Linux - NewbieThis Linux forum is for members that are new to Linux.
Just starting out and have a question?
If it is not in the man pages or the how-to's this is the place!
Welcome to LinuxQuestions.org, a friendly and active Linux Community.
You are currently viewing LQ as a guest. By joining our community you will have the ability to post topics, receive our newsletter, use the advanced search, subscribe to threads and access many other special features. Registration is quick, simple and absolutely free. Join our community today!
Note that registered members see fewer ads, and ContentLink is completely disabled once you log in.
If you have any problems with the registration process or your account login, please contact us. If you need to reset your password, click here.
Having a problem logging in? Please visit this page to clear all LQ-related cookies.
Introduction to Linux - A Hands on Guide
This guide was created as an overview of the Linux Operating System, geared toward new users as an exploration tour and getting started guide, with exercises at the end of each chapter.
For more advanced trainees it can be a desktop reference, and a collection of the base knowledge needed to proceed with system and network administration. This book contains many real life examples derived from the author's experience as a Linux system and network administrator, trainer and consultant. They hope these examples will help you to get a better understanding of the Linux system and that you feel encouraged to try out things on your own.
Click Here to receive this Complete Guide absolutely free.
I want to create a batch file that backs up my linux configuration. I know that to do this I need to backup the directories VAR, ROOT, ETC and HOME. Root obviously requires root privileges, but I want to be able to run the batch file without being logged in as root. So what I want is:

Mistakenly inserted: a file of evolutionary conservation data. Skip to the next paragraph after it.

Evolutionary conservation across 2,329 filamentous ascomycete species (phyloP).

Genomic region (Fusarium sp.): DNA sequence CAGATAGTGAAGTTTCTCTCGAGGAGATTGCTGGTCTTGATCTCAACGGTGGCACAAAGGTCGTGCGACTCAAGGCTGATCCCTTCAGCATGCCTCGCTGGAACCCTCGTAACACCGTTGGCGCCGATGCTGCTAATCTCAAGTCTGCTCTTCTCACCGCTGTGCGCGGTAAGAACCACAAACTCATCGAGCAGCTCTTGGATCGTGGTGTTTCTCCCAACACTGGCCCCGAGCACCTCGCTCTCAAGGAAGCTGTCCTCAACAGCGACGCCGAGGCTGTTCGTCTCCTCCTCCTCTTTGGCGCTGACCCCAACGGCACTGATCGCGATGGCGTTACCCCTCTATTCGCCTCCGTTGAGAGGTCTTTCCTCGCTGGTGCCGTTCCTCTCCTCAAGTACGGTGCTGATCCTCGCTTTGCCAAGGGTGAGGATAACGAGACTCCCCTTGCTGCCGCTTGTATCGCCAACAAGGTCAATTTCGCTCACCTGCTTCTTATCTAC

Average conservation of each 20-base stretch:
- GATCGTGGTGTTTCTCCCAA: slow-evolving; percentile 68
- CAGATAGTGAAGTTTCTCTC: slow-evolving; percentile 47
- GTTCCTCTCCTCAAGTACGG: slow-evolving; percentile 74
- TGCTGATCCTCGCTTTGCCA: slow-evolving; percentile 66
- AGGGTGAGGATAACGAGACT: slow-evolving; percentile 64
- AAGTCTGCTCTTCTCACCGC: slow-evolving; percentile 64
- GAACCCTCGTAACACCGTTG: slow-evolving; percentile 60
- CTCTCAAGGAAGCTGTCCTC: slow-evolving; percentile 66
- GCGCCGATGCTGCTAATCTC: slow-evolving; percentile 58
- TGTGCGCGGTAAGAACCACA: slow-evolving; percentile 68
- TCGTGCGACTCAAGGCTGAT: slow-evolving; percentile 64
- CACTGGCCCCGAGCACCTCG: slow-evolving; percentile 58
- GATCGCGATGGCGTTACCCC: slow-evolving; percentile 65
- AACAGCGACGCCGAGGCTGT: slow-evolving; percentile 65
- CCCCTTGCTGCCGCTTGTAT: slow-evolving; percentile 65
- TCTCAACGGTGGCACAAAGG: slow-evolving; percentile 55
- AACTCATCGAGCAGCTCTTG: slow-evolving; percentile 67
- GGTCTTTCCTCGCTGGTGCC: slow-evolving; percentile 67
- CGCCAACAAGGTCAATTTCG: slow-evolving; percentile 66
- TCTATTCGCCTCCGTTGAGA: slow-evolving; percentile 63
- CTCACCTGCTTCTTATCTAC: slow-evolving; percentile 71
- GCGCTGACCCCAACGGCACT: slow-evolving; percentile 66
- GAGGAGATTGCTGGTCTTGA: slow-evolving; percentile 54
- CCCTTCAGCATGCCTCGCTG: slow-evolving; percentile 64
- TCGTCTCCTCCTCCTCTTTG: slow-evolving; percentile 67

1) I'm logged in as myself and I want to backup VAR, ETC, HOME and ROOT directories to another local drive.
2) I run a shortcut to a batch file which will do the job.
3) When started, the program asks for the root password.
I'm hoping step 3 means that the batch program will have root privileges to be able to backup ROOT. Is my way of thinking correct?
If anyone can write a good example that I can use I would be most grateful.
Thanks for your help. Can I create a shortcut that does "su - -c /root/backup.sh" to save typing it. If its not called a shortcut in Linux I apologise - I guess I'm having a hard time shaking off the Micro$oft upbringing. Actually shortcuts are called links in Linux aren't they?
I have observed several backup scripts on the net and I intend to make my own tailored one in due course.
BTW I like the signature - fortunately even I know what that does and I don't intend to do it - just yet.
I would suggest writing your backup script, then running it as a cron job. Cron jobs may be run as root, and you can set it up to do a backup daily, weekly, or whatever, and just overwrite the old one. Check out man crond, or else I'm sure there is a cron howto at the LDP.
you can also make the shell script owned by root and then set the permissions to suid it. This allows a program to be started by anyone, but run as the user. If you do want to do this though, you have to remember that it can create security holes.